‘He was blocking the trail’: Woman in Comox reports being followed on popular trail

'He was blocking the trail': Woman in Comox reports being followed on popular trail

A woman was followed by a man on a popular trail in Comox last week, and RCMP say hers is one of five similar reports.

Comox Valley RCMP say two incidents happened in Goose Spit on Oct. 11 around 4:30 p.m. and MacDonald Wood Park on Oct. 20 around 4 p.m.

The suspect description in both incidents is similar. The suspect is described as a man, roughly 25 years old with light brown hair.

In the Goose Spit incident, the suspect was reported to be around six feet tall, wearing a beige/grey hoodie and black track pants. In the MacDonald Wood Park incident, the suspect was reported to be around 5’7″ or 5’8″, wearing a baseball cap with a yellow reflective jacket and black pants.

Police say they have since received three additional reports of similar incidents, but it has not yet been determined if the incidents are linked or not. Police did not provide a description for the three additional reports.

The woman in the MacDonald Wood Park incident spoke with CHEK News on the condition of anonymity for fear of being targeted by the individual.

She says when she went out for a walk initially, nothing seemed amiss.

“I was just about maybe 10 minutes into the trail after I’d met a few people as I always do, I always greet everybody I walk by, because that’s just polite,” the woman told CHEK News.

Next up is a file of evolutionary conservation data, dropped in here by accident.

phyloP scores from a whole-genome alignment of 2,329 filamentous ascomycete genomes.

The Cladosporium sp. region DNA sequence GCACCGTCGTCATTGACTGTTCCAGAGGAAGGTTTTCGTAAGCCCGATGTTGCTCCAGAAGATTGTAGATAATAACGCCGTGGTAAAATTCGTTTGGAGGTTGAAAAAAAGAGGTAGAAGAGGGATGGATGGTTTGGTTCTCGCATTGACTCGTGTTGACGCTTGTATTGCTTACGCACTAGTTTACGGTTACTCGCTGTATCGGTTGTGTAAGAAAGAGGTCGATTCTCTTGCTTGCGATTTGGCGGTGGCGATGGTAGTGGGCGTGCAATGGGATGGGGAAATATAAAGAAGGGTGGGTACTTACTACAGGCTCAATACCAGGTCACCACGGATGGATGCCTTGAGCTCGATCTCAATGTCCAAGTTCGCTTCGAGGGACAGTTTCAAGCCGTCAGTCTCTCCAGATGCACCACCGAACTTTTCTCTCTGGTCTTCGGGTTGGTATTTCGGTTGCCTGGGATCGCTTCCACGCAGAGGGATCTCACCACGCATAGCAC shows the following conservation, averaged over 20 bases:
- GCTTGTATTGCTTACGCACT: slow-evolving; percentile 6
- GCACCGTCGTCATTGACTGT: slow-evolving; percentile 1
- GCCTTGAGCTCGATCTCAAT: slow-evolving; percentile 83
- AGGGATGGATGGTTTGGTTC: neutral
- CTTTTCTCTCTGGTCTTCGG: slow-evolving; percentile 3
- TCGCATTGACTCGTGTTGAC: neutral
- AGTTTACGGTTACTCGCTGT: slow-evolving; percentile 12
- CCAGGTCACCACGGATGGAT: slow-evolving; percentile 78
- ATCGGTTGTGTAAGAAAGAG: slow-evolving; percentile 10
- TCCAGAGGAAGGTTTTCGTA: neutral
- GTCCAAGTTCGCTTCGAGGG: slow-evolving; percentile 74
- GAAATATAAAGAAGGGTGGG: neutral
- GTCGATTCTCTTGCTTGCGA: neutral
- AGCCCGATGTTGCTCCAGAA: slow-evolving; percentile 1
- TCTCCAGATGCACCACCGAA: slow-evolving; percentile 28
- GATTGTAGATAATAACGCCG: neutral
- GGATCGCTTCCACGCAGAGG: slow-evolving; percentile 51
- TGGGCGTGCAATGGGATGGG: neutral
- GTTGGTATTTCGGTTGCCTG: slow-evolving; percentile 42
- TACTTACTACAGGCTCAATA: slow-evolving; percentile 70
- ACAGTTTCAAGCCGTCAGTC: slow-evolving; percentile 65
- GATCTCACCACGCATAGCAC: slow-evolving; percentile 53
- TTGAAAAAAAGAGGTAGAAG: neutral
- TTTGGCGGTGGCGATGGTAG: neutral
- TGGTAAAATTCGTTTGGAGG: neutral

“The last person that I passed, was this man. I wasn’t really paying close attention at first because I was just looking at the trees or my dog, and then when he was a few feet in front of me, I noticed him. So I looked up, and I smiled, and now he’s almost beside me and he had his head down, then I said, ‘Hello’, and he looked at me out of the very side of his eye.

“Immediately, as soon as I locked eyes with him, I knew something was wrong. It was like I got full body tingles of ‘this is not good.’ Something is off and I never feel that way about anyone.”

At this point, she says she noticed his outfit, he was wearing a yellow fluorescent jacket, that looks like a construction jacket. She thought that seemed out of place since there was no construction happening nearby. He also wore a dark baseball cap. He had facial hair and an angular jaw.

‘It seemed like a game to him’

She kept walking, then about a minute later looked back, and he was “standing in the middle of the trail, staring at me very aggressively.”

“Then I thought, ‘Oh no, I’m in trouble,'” she said. “I wanted to go back to my car, but he was blocking the trail.”

She continued on and kept looking back, and he was always behind her. “It was like a game to him.”

She trusted her gut, then took off running to get into an open area in the hopes of finding someone else who could help her. She had left her phone in the car to get away from everything and disconnect, so she couldn’t call for help.

When she reached the beach, she saw someone running and flagged him down. After she told him her story, the man, who turned out to be Comox Councillor Jonathan Kerr, pointed out a man hiding in the trees, and asked if that was him, to which she confirmed.

Kerr then helped her get back to her car safely, at which point she called the police and reported her story.

Kerr says that when he saw the man, he seemed to be acting erratically.